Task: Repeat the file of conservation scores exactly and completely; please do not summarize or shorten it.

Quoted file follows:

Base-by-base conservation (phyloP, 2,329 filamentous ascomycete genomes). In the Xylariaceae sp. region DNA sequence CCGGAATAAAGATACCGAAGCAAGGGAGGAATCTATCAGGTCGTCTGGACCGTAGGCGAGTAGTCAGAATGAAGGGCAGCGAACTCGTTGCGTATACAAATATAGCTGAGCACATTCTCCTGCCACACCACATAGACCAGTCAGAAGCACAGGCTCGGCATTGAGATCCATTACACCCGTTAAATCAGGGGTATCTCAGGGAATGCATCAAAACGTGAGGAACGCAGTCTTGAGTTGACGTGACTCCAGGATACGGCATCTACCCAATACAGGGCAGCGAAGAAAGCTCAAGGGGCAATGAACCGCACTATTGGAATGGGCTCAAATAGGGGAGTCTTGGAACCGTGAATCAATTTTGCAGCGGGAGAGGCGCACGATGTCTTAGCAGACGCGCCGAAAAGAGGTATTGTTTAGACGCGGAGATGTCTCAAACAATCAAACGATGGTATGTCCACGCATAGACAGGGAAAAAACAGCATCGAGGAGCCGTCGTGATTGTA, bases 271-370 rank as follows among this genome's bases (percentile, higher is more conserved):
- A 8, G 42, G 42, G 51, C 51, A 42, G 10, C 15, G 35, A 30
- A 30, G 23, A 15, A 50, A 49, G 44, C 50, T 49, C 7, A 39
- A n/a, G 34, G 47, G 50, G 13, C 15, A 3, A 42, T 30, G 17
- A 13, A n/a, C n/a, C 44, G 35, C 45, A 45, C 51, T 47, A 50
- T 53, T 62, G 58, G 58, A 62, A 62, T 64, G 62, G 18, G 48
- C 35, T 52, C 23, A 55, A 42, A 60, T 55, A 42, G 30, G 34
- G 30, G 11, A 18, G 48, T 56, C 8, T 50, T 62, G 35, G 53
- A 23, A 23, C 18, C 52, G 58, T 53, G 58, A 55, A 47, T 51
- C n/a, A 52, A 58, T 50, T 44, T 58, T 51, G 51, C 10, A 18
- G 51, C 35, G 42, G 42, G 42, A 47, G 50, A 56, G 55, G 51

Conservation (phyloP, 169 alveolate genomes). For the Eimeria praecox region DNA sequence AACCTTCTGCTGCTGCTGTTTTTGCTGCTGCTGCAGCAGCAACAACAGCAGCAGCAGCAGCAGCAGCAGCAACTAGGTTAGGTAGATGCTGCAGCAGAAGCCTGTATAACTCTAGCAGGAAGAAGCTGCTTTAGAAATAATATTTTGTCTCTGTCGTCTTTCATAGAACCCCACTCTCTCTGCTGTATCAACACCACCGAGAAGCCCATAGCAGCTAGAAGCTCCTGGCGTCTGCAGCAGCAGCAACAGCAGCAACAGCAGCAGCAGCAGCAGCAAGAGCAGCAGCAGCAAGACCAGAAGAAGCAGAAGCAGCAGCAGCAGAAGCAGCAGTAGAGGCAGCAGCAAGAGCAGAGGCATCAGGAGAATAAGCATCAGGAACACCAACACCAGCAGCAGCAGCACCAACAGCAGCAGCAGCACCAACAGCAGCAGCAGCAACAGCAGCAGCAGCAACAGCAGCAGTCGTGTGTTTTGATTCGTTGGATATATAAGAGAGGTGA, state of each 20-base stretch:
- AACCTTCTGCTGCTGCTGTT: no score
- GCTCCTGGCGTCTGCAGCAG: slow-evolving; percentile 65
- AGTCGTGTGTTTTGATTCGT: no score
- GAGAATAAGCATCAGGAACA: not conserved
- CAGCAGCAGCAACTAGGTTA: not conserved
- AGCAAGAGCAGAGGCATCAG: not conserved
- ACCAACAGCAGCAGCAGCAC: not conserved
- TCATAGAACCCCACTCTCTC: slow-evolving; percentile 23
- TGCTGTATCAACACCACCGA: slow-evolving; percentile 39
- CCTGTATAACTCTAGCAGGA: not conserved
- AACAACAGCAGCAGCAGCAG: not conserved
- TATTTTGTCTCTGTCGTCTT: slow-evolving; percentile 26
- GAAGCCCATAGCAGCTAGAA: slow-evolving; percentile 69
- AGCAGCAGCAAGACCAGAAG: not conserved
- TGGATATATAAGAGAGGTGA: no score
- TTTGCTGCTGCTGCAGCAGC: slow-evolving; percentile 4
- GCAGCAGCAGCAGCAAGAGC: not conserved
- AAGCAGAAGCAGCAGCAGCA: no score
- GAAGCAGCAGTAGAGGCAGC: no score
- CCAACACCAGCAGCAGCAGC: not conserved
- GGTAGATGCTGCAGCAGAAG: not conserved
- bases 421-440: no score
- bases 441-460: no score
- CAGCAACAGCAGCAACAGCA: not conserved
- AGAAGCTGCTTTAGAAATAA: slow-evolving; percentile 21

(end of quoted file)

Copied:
Base-by-base conservation (phyloP, 2,329 filamentous ascomycete genomes). In the Xylariaceae sp. region DNA sequence CCGGAATAAAGATACCGAAGCAAGGGAGGAATCTATCAGGTCGTCTGGACCGTAGGCGAGTAGTCAGAATGAAGGGCAGCGAACTCGTTGCGTATACAAATATAGCTGAGCACATTCTCCTGCCACACCACATAGACCAGTCAGAAGCACAGGCTCGGCATTGAGATCCATTACACCCGTTAAATCAGGGGTATCTCAGGGAATGCATCAAAACGTGAGGAACGCAGTCTTGAGTTGACGTGACTCCAGGATACGGCATCTACCCAATACAGGGCAGCGAAGAAAGCTCAAGGGGCAATGAACCGCACTATTGGAATGGGCTCAAATAGGGGAGTCTTGGAACCGTGAATCAATTTTGCAGCGGGAGAGGCGCACGATGTCTTAGCAGACGCGCCGAAAAGAGGTATTGTTTAGACGCGGAGATGTCTCAAACAATCAAACGATGGTATGTCCACGCATAGACAGGGAAAAAACAGCATCGAGGAGCCGTCGTGATTGTA, bases 271-370 rank as follows among this genome's bases (percentile, higher is more conserved):
- A 8, G 42, G 42, G 51, C 51, A 42, G 10, C 15, G 35, A 30
- A 30, G 23, A 15, A 50, A 49, G 44, C 50, T 49, C 7, A 39
- A n/a, G 34, G 47, G 50, G 13, C 15, A 3, A 42, T 30, G 17
- A 13, A n/a, C n/a, C 44, G 35, C 45, A 45, C 51, T 47, A 50
- T 53, T 62, G 58, G 58, A 62, A 62, T 64, G 62, G 18, G 48
- C 35, T 52, C 23, A 55, A 42, A 60, T 55, A 42, G 30, G 34
- G 30, G 11, A 18, G 48, T 56, C 8, T 50, T 62, G 35, G 53
- A 23, A 23, C 18, C 52, G 58, T 53, G 58, A 55, A 47, T 51
- C n/a, A 52, A 58, T 50, T 44, T 58, T 51, G 51, C 10, A 18
- G 51, C 35, G 42, G 42, G 42, A 47, G 50, A 56, G 55, G 51

Conservation (phyloP, 169 alveolate genomes). For the Eimeria praecox region DNA sequence AACCTTCTGCTGCTGCTGTTTTTGCTGCTGCTGCAGCAGCAACAACAGCAGCAGCAGCAGCAGCAGCAGCAACTAGGTTAGGTAGATGCTGCAGCAGAAGCCTGTATAACTCTAGCAGGAAGAAGCTGCTTTAGAAATAATATTTTGTCTCTGTCGTCTTTCATAGAACCCCACTCTCTCTGCTGTATCAACACCACCGAGAAGCCCATAGCAGCTAGAAGCTCCTGGCGTCTGCAGCAGCAGCAACAGCAGCAACAGCAGCAGCAGCAGCAGCAAGAGCAGCAGCAGCAAGACCAGAAGAAGCAGAAGCAGCAGCAGCAGAAGCAGCAGTAGAGGCAGCAGCAAGAGCAGAGGCATCAGGAGAATAAGCATCAGGAACACCAACACCAGCAGCAGCAGCACCAACAGCAGCAGCAGCACCAACAGCAGCAGCAGCAACAGCAGCAGCAGCAACAGCAGCAGTCGTGTGTTTTGATTCGTTGGATATATAAGAGAGGTGA, state of each 20-base stretch:
- AACCTTCTGCTGCTGCTGTT: no score
- GCTCCTGGCGTCTGCAGCAG: slow-evolving; percentile 65
- AGTCGTGTGTTTTGATTCGT: no score
- GAGAATAAGCATCAGGAACA: not conserved
- CAGCAGCAGCAACTAGGTTA: not conserved
- AGCAAGAGCAGAGGCATCAG: not conserved
- ACCAACAGCAGCAGCAGCAC: not conserved
- TCATAGAACCCCACTCTCTC: slow-evolving; percentile 23
- TGCTGTATCAACACCACCGA: slow-evolving; percentile 39
- CCTGTATAACTCTAGCAGGA: not conserved
- AACAACAGCAGCAGCAGCAG: not conserved
- TATTTTGTCTCTGTCGTCTT: slow-evolving; percentile 26
- GAAGCCCATAGCAGCTAGAA: slow-evolving; percentile 69
- AGCAGCAGCAAGACCAGAAG: not conserved
- TGGATATATAAGAGAGGTGA: no score
- TTTGCTGCTGCTGCAGCAGC: slow-evolving; percentile 4
- GCAGCAGCAGCAGCAAGAGC: not conserved
- AAGCAGAAGCAGCAGCAGCA: no score
- GAAGCAGCAGTAGAGGCAGC: no score
- CCAACACCAGCAGCAGCAGC: not conserved
- GGTAGATGCTGCAGCAGAAG: not conserved
- bases 421-440: no score
- bases 441-460: no score
- CAGCAACAGCAGCAACAGCA: not conserved
- AGAAGCTGCTTTAGAAATAA: slow-evolving; percentile 21